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Re: [e4-dev] Using cvs import in therepository/CommonBuildInfrastructure

I'll read through that bug later today, so the answer here first. 

1) Git is very flexible when it comes to advanced things. Inside a single repository, you can rearrange and edit commits as you like.

If the undesirable changes have been replicated and you still need to rearrange the history of you repository, you can do it anyway. After that people will not be able to pull from you until they catch up, so you need to communicate the changes you did to the community. People will have several options to catch up:

a) if they do not have any local changes, they don't need to do anything (git reset --hard origin/master if they have a local checkout they wish to bring up to date);

b) if they do have local changes, they can apply the same history changes you did (i.e. type the same set of Git commands) locally (which will fix the problem), -or-

c) they can git-cherry-pick their own changes on top of your new HEAD, -or-

d) they can merge with your HEAD, which would leave undesirable commits in their local repositories (but if they only send you patches and do not publish their repositories on the official site, this is not a problem).

Additional notes:

- that Mercurial has less options here, because it does not allow you to independenty change old commits and arrive at the same commit id (thus allowing future work as if nothing happened) after that.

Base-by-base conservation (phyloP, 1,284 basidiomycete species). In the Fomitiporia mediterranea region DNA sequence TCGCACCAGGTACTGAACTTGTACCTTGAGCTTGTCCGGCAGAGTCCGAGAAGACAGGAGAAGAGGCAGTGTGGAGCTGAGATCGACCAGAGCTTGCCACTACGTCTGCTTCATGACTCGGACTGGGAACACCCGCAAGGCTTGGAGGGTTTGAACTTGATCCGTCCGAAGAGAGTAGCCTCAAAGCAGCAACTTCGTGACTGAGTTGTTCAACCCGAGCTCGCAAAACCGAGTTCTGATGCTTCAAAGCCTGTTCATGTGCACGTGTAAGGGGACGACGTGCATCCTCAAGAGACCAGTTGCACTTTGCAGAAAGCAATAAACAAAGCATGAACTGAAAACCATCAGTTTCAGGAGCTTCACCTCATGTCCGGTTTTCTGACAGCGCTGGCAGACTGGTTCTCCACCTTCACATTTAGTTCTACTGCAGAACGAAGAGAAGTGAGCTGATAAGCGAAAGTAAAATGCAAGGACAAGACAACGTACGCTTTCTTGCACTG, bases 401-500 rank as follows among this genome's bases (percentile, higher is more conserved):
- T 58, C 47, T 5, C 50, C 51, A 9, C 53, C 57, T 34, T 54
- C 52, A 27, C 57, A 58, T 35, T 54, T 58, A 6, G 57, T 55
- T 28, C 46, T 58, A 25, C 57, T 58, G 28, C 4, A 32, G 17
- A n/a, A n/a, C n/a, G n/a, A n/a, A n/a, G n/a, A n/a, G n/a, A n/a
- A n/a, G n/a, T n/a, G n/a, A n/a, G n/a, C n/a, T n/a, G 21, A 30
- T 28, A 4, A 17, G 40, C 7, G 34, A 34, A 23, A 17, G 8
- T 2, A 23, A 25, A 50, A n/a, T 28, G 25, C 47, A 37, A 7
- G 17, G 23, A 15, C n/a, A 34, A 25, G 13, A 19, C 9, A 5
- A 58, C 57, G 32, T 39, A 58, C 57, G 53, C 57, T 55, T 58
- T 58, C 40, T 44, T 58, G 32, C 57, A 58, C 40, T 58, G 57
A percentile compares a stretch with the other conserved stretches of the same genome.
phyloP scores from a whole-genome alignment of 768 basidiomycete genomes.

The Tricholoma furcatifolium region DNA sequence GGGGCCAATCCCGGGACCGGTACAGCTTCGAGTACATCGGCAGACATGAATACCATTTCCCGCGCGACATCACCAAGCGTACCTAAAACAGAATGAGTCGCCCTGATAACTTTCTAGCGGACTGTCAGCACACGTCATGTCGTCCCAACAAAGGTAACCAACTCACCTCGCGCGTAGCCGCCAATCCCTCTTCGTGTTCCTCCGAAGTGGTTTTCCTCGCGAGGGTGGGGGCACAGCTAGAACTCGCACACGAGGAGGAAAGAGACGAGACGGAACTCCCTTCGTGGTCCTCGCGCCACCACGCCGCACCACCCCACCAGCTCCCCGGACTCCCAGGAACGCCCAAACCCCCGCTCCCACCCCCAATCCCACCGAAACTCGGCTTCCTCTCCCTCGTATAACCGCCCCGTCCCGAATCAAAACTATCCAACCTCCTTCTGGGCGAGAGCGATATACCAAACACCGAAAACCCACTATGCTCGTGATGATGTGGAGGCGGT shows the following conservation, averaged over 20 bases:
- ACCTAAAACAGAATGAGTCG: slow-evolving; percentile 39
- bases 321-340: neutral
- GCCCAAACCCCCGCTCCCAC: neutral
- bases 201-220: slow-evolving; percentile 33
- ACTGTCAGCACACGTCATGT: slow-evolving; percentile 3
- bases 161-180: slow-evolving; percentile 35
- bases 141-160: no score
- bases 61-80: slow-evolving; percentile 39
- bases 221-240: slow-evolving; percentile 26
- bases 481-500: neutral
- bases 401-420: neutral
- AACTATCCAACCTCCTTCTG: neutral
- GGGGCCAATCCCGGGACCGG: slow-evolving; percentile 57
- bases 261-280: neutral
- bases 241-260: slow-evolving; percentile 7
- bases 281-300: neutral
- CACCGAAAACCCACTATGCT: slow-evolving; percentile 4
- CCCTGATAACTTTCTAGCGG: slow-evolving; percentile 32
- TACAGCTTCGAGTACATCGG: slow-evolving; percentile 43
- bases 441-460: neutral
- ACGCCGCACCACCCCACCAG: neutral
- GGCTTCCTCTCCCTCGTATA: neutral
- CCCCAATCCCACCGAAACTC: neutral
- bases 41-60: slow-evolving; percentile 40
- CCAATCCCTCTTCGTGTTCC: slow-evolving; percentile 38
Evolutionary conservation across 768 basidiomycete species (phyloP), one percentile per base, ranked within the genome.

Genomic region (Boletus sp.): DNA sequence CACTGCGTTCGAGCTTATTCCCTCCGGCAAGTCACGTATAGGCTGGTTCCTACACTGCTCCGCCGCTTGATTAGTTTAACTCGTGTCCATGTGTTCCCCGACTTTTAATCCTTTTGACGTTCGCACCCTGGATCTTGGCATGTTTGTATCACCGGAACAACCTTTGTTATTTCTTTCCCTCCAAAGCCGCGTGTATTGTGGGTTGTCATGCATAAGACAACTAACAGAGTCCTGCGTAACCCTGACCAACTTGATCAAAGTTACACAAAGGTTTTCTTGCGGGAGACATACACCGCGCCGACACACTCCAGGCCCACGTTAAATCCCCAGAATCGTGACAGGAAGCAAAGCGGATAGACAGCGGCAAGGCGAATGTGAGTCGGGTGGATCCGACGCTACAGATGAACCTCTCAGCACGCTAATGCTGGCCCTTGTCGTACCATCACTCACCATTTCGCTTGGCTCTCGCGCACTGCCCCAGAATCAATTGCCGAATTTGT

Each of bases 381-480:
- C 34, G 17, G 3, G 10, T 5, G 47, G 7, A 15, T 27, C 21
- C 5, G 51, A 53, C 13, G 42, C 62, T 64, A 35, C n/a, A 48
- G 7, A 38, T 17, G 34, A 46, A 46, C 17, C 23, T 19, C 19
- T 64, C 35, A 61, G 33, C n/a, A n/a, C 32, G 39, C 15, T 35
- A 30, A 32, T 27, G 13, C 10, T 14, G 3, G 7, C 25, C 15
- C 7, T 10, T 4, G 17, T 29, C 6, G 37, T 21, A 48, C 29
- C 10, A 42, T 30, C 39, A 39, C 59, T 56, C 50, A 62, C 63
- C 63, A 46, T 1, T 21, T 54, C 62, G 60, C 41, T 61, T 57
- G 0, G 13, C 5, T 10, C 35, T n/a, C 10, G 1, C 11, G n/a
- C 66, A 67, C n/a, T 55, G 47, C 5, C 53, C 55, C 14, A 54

- these history problems are not unique to DVCS; someone can duplicate CVS history too (i.e. a committer via rsync), or can have a working directory with offensive commit in effect

- imagine that you need to delete a historical commit from CVS which touched many files - people do not have any options in that case except to make a patch from their local changes, recheckout and apply the patch.

Summary: removing a commit from all official sources is (more or less) easy (and maybe easier than with CVS), ensuring that a commit cannot appear anywhere is impossible as before.


2) Git works well on all platforms. Windows has a nice mingw-based version which (I believe) is now official. They used to have problems on Windows (ssh-related in particular) when they were based on cygwin and mingw port was immature, but now it works well.

Mac users have absolutely no problems. Many of us are working on a Mac, and, unlike on Windows, we have never even heard of any troubles there.

Of course there may be some cultural differences between users of various platforms. For example, Git likes to use ssh protocol, and to work with ssh without retyping your password you need to set up public key authentication. This is familiar to Linux and Mac developers, but may sound frightening to Windows ones. (The problem should go away with a good Eclipse Git team provider, because Eclipse CVS already knows how to work with SSH, including key management.)

Summary for platform differences: with a decent step-by-step setup instruction, users of every platform can get Git up and running in 10 minutes (without any further differences).


3) Yep, actually the only good VCS integration Eclipse has is CVS. But: